I dissected both genoise to see the inside, and both have the same problem. The lower half of the genoise has the texture and taste of a true genoise. The upper half is dense, has a weird texture, inedible, and are in the trash. So now I have 2 half genoise to eat.

Can you see the 2 different texture from the below picture?

I ran out of sugar, otherwise I would have started over, but with clarified butter instead.

I still have no clue what happened. Anyone has any ideas?

Added comments:
The genoise - whatever's edible of the 2 attempts :) - tastes delicious. It tastes so light so it was eaten very quickly. I do want to make this again, not only because I want to make it successfully, but also because it taste good. It will be a beautiful day in Jenn's Kitchen when she manages to make a successful genoise. Balloon will be flying, champagne opened, and lots of pictures!


  1. Jenn.. I have no clue what could have happen, since it seems you did everything that needed to get done, so I can not offer insight as to what went wrong. Maybe the flour was old? or the eggs? who knows... sometimes the easy ones are the ones that takes us down right?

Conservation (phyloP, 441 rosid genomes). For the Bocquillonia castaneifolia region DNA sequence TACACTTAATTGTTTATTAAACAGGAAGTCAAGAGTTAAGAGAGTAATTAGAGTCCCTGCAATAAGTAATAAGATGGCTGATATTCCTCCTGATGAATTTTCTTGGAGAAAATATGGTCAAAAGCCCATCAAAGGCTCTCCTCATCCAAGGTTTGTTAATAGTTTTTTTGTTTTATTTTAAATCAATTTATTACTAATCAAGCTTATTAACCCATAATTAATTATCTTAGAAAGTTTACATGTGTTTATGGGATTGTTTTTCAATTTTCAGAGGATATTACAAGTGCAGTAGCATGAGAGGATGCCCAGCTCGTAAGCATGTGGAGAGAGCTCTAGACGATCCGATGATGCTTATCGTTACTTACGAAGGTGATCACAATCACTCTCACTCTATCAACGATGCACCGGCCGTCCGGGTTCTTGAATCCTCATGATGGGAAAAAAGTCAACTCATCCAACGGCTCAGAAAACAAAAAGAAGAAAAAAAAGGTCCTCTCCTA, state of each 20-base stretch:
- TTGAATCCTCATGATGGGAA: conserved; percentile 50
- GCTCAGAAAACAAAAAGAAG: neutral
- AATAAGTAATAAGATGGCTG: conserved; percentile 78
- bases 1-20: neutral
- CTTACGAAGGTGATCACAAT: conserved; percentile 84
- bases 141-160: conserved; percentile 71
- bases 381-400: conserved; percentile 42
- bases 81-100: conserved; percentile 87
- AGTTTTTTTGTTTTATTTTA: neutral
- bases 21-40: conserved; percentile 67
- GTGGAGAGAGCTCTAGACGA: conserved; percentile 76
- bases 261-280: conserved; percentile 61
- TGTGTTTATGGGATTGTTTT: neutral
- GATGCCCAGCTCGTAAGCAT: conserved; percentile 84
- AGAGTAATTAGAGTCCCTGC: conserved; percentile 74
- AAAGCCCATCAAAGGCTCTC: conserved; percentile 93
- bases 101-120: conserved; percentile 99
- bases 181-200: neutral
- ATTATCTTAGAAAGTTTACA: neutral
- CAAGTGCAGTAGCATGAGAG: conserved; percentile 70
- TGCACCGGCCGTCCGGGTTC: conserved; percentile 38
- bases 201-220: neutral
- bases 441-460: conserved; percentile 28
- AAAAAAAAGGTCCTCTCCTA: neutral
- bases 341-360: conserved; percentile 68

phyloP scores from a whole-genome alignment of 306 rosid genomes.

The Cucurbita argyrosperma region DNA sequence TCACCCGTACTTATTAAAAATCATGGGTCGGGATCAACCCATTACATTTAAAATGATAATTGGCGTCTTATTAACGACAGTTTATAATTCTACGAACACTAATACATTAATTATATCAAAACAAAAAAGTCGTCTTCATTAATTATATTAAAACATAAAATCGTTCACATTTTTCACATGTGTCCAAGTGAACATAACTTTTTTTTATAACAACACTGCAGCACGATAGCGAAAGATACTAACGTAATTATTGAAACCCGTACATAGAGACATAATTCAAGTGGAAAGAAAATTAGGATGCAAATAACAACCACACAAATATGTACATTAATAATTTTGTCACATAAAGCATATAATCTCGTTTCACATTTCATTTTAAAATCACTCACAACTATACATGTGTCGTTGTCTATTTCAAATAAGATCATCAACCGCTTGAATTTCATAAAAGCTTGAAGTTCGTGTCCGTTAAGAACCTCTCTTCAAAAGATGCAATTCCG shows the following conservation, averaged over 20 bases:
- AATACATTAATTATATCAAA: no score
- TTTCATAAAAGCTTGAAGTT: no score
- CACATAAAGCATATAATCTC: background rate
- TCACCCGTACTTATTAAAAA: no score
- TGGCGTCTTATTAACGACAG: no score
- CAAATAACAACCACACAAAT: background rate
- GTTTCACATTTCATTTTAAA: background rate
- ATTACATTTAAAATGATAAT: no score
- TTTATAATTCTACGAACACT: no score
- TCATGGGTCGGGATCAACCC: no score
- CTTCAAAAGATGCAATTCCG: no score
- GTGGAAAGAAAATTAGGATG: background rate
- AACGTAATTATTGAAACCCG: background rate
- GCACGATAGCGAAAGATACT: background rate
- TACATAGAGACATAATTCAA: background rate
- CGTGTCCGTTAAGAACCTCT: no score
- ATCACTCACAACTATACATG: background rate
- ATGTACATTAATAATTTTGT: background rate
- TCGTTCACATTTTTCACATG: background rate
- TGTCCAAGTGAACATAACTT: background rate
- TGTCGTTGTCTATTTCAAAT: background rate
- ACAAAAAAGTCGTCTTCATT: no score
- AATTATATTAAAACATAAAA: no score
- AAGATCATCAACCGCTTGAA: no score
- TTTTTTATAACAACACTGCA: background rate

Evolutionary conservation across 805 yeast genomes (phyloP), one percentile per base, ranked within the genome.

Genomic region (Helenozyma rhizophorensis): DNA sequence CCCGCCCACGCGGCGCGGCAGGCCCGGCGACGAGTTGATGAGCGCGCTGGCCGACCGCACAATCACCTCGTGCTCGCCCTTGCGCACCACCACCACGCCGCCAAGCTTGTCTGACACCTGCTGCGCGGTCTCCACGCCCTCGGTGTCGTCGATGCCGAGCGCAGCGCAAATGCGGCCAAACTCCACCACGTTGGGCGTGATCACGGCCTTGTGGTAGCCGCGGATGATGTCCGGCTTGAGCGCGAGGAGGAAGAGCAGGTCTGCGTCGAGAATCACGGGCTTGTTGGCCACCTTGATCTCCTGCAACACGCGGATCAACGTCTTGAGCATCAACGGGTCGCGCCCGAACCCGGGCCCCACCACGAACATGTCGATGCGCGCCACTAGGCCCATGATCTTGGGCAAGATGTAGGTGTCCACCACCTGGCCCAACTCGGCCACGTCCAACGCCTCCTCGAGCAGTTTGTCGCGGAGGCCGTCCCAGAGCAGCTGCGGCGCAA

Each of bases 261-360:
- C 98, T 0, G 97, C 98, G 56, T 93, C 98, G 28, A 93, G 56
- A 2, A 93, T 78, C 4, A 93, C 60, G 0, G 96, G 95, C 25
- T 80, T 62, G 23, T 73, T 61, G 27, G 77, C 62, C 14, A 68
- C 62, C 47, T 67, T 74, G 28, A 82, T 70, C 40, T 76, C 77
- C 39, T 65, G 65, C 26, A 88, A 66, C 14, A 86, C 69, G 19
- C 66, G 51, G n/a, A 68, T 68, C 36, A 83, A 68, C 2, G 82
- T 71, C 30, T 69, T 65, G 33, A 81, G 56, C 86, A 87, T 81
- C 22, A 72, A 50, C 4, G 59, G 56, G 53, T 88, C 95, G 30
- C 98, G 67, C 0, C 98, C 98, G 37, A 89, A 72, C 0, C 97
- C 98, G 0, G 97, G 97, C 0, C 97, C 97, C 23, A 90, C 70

2. You are making the beurre noisette and keeping it warm? When you heat your eggs over a pan of very hot water, are you taking its temp for 90 degrees? You are sifting the cornstarch and flour onto parchment. You are removing a cup of eggfoam at ribbon stage, and putting into beurre noisette bowl? If you watch Rose's video June 2, or the other one and Hector's video, you will see they thoroughly whisk that eggfoam with the butter mixture. Also, although I didn't remember to do it, Hector popped little bubbles in batter at bottom of first pouring into mould. From my post you have seen all my myriad of problems, but it did come out well at the end. I hope this helps. What do you think? Where in the oven are you putting it?